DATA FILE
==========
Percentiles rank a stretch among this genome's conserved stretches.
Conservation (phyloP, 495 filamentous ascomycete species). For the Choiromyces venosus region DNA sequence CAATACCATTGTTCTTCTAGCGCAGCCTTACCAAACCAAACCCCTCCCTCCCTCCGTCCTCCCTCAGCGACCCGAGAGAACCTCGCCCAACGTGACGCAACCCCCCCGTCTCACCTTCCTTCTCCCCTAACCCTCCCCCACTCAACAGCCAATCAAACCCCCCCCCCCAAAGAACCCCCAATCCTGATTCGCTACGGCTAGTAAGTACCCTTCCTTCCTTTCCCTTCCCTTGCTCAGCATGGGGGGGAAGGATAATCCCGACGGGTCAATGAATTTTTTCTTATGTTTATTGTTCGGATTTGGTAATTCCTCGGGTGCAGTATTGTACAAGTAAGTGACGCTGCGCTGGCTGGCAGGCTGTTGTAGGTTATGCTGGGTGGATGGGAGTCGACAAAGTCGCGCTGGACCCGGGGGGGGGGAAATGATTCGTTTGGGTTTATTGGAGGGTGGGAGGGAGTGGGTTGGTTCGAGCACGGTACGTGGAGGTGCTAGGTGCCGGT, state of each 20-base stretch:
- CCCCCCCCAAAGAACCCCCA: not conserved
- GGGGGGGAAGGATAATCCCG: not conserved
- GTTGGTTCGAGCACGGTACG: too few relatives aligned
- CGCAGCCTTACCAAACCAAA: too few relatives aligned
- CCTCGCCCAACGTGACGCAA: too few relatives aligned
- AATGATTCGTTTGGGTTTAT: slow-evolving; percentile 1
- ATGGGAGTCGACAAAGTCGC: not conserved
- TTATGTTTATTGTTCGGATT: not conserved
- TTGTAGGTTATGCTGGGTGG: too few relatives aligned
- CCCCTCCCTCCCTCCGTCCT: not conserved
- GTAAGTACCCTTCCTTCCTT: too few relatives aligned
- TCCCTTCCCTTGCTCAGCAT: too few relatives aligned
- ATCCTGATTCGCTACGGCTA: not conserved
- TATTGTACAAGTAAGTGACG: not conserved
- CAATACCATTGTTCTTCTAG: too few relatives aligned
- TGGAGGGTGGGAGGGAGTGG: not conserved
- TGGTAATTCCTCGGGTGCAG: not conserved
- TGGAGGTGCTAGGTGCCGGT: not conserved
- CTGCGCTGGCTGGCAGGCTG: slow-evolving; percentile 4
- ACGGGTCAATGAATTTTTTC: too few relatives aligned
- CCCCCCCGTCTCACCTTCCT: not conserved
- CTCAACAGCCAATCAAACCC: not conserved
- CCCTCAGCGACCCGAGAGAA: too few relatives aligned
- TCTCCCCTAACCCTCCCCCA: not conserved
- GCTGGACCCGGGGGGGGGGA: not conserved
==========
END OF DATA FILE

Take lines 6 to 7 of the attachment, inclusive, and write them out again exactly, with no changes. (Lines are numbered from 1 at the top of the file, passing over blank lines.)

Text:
- CGCAGCCTTACCAAACCAAA: too few relatives aligned
- CCTCGCCCAACGTGACGCAA: too few relatives aligned